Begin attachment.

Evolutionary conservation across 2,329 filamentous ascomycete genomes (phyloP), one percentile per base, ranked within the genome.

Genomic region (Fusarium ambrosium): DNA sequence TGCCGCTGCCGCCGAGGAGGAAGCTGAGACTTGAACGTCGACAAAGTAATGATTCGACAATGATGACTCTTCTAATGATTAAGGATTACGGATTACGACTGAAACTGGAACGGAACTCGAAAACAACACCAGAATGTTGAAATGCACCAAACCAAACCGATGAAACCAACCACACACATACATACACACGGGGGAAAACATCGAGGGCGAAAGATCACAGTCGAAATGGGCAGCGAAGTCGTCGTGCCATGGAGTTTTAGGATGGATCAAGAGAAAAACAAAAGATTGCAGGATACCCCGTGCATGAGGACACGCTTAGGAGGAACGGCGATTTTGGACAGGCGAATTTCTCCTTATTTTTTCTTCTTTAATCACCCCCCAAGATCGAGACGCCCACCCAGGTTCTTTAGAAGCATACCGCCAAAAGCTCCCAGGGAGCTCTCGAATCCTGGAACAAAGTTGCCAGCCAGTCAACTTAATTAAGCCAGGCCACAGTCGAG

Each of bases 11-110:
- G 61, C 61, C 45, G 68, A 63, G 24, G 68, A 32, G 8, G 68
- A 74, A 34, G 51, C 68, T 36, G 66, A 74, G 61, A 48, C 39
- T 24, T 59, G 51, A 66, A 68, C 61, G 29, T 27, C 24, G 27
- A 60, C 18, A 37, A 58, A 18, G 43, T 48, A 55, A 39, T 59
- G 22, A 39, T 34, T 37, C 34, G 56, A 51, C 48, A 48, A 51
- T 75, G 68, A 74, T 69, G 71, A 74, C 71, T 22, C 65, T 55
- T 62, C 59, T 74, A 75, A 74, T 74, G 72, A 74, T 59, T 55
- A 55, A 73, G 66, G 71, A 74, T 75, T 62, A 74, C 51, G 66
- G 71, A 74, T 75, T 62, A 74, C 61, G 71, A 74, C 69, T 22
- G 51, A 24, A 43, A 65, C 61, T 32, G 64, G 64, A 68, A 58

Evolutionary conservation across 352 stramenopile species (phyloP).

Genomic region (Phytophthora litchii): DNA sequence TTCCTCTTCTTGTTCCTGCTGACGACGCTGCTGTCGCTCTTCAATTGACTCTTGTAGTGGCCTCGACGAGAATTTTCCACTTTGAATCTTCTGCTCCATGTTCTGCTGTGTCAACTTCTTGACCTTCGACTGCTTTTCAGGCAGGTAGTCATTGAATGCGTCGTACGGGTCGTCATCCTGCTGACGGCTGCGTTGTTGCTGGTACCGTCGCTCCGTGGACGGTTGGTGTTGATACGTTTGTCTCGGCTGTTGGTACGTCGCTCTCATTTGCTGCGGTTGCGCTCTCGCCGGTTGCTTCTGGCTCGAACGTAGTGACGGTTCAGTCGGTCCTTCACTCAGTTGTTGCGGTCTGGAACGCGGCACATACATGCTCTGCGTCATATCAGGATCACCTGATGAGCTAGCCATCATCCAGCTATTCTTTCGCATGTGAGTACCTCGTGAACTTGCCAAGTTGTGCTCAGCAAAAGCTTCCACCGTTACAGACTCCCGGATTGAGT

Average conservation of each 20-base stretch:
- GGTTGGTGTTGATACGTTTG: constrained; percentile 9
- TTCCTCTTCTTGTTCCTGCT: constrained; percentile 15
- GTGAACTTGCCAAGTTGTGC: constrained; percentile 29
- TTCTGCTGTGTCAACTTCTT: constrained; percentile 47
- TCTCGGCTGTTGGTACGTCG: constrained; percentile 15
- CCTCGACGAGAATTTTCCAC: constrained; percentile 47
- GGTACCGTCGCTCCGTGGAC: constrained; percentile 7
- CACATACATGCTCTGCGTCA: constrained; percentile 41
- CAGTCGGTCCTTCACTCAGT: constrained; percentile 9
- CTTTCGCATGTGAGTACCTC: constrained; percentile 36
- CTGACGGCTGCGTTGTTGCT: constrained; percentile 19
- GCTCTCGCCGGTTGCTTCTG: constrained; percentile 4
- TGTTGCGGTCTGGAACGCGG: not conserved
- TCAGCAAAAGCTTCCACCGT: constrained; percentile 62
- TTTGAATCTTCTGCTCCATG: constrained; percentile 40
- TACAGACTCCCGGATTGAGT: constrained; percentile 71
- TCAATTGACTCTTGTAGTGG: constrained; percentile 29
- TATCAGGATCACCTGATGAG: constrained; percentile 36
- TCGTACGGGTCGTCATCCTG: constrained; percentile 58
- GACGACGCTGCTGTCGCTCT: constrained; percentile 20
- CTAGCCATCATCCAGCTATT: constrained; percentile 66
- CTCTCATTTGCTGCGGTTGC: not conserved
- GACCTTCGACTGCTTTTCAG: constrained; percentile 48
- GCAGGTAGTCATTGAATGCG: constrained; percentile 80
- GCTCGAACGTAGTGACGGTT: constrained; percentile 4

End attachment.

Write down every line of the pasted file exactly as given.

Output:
Evolutionary conservation across 2,329 filamentous ascomycete genomes (phyloP), one percentile per base, ranked within the genome.

Genomic region (Fusarium ambrosium): DNA sequence TGCCGCTGCCGCCGAGGAGGAAGCTGAGACTTGAACGTCGACAAAGTAATGATTCGACAATGATGACTCTTCTAATGATTAAGGATTACGGATTACGACTGAAACTGGAACGGAACTCGAAAACAACACCAGAATGTTGAAATGCACCAAACCAAACCGATGAAACCAACCACACACATACATACACACGGGGGAAAACATCGAGGGCGAAAGATCACAGTCGAAATGGGCAGCGAAGTCGTCGTGCCATGGAGTTTTAGGATGGATCAAGAGAAAAACAAAAGATTGCAGGATACCCCGTGCATGAGGACACGCTTAGGAGGAACGGCGATTTTGGACAGGCGAATTTCTCCTTATTTTTTCTTCTTTAATCACCCCCCAAGATCGAGACGCCCACCCAGGTTCTTTAGAAGCATACCGCCAAAAGCTCCCAGGGAGCTCTCGAATCCTGGAACAAAGTTGCCAGCCAGTCAACTTAATTAAGCCAGGCCACAGTCGAG

Each of bases 11-110:
- G 61, C 61, C 45, G 68, A 63, G 24, G 68, A 32, G 8, G 68
- A 74, A 34, G 51, C 68, T 36, G 66, A 74, G 61, A 48, C 39
- T 24, T 59, G 51, A 66, A 68, C 61, G 29, T 27, C 24, G 27
- A 60, C 18, A 37, A 58, A 18, G 43, T 48, A 55, A 39, T 59
- G 22, A 39, T 34, T 37, C 34, G 56, A 51, C 48, A 48, A 51
- T 75, G 68, A 74, T 69, G 71, A 74, C 71, T 22, C 65, T 55
- T 62, C 59, T 74, A 75, A 74, T 74, G 72, A 74, T 59, T 55
- A 55, A 73, G 66, G 71, A 74, T 75, T 62, A 74, C 51, G 66
- G 71, A 74, T 75, T 62, A 74, C 61, G 71, A 74, C 69, T 22
- G 51, A 24, A 43, A 65, C 61, T 32, G 64, G 64, A 68, A 58

Evolutionary conservation across 352 stramenopile species (phyloP).

Genomic region (Phytophthora litchii): DNA sequence TTCCTCTTCTTGTTCCTGCTGACGACGCTGCTGTCGCTCTTCAATTGACTCTTGTAGTGGCCTCGACGAGAATTTTCCACTTTGAATCTTCTGCTCCATGTTCTGCTGTGTCAACTTCTTGACCTTCGACTGCTTTTCAGGCAGGTAGTCATTGAATGCGTCGTACGGGTCGTCATCCTGCTGACGGCTGCGTTGTTGCTGGTACCGTCGCTCCGTGGACGGTTGGTGTTGATACGTTTGTCTCGGCTGTTGGTACGTCGCTCTCATTTGCTGCGGTTGCGCTCTCGCCGGTTGCTTCTGGCTCGAACGTAGTGACGGTTCAGTCGGTCCTTCACTCAGTTGTTGCGGTCTGGAACGCGGCACATACATGCTCTGCGTCATATCAGGATCACCTGATGAGCTAGCCATCATCCAGCTATTCTTTCGCATGTGAGTACCTCGTGAACTTGCCAAGTTGTGCTCAGCAAAAGCTTCCACCGTTACAGACTCCCGGATTGAGT

Average conservation of each 20-base stretch:
- GGTTGGTGTTGATACGTTTG: constrained; percentile 9
- TTCCTCTTCTTGTTCCTGCT: constrained; percentile 15
- GTGAACTTGCCAAGTTGTGC: constrained; percentile 29
- TTCTGCTGTGTCAACTTCTT: constrained; percentile 47
- TCTCGGCTGTTGGTACGTCG: constrained; percentile 15
- CCTCGACGAGAATTTTCCAC: constrained; percentile 47
- GGTACCGTCGCTCCGTGGAC: constrained; percentile 7
- CACATACATGCTCTGCGTCA: constrained; percentile 41
- CAGTCGGTCCTTCACTCAGT: constrained; percentile 9
- CTTTCGCATGTGAGTACCTC: constrained; percentile 36
- CTGACGGCTGCGTTGTTGCT: constrained; percentile 19
- GCTCTCGCCGGTTGCTTCTG: constrained; percentile 4
- TGTTGCGGTCTGGAACGCGG: not conserved
- TCAGCAAAAGCTTCCACCGT: constrained; percentile 62
- TTTGAATCTTCTGCTCCATG: constrained; percentile 40
- TACAGACTCCCGGATTGAGT: constrained; percentile 71
- TCAATTGACTCTTGTAGTGG: constrained; percentile 29
- TATCAGGATCACCTGATGAG: constrained; percentile 36
- TCGTACGGGTCGTCATCCTG: constrained; percentile 58
- GACGACGCTGCTGTCGCTCT: constrained; percentile 20
- CTAGCCATCATCCAGCTATT: constrained; percentile 66
- CTCTCATTTGCTGCGGTTGC: not conserved
- GACCTTCGACTGCTTTTCAG: constrained; percentile 48
- GCAGGTAGTCATTGAATGCG: constrained; percentile 80
- GCTCGAACGTAGTGACGGTT: constrained; percentile 4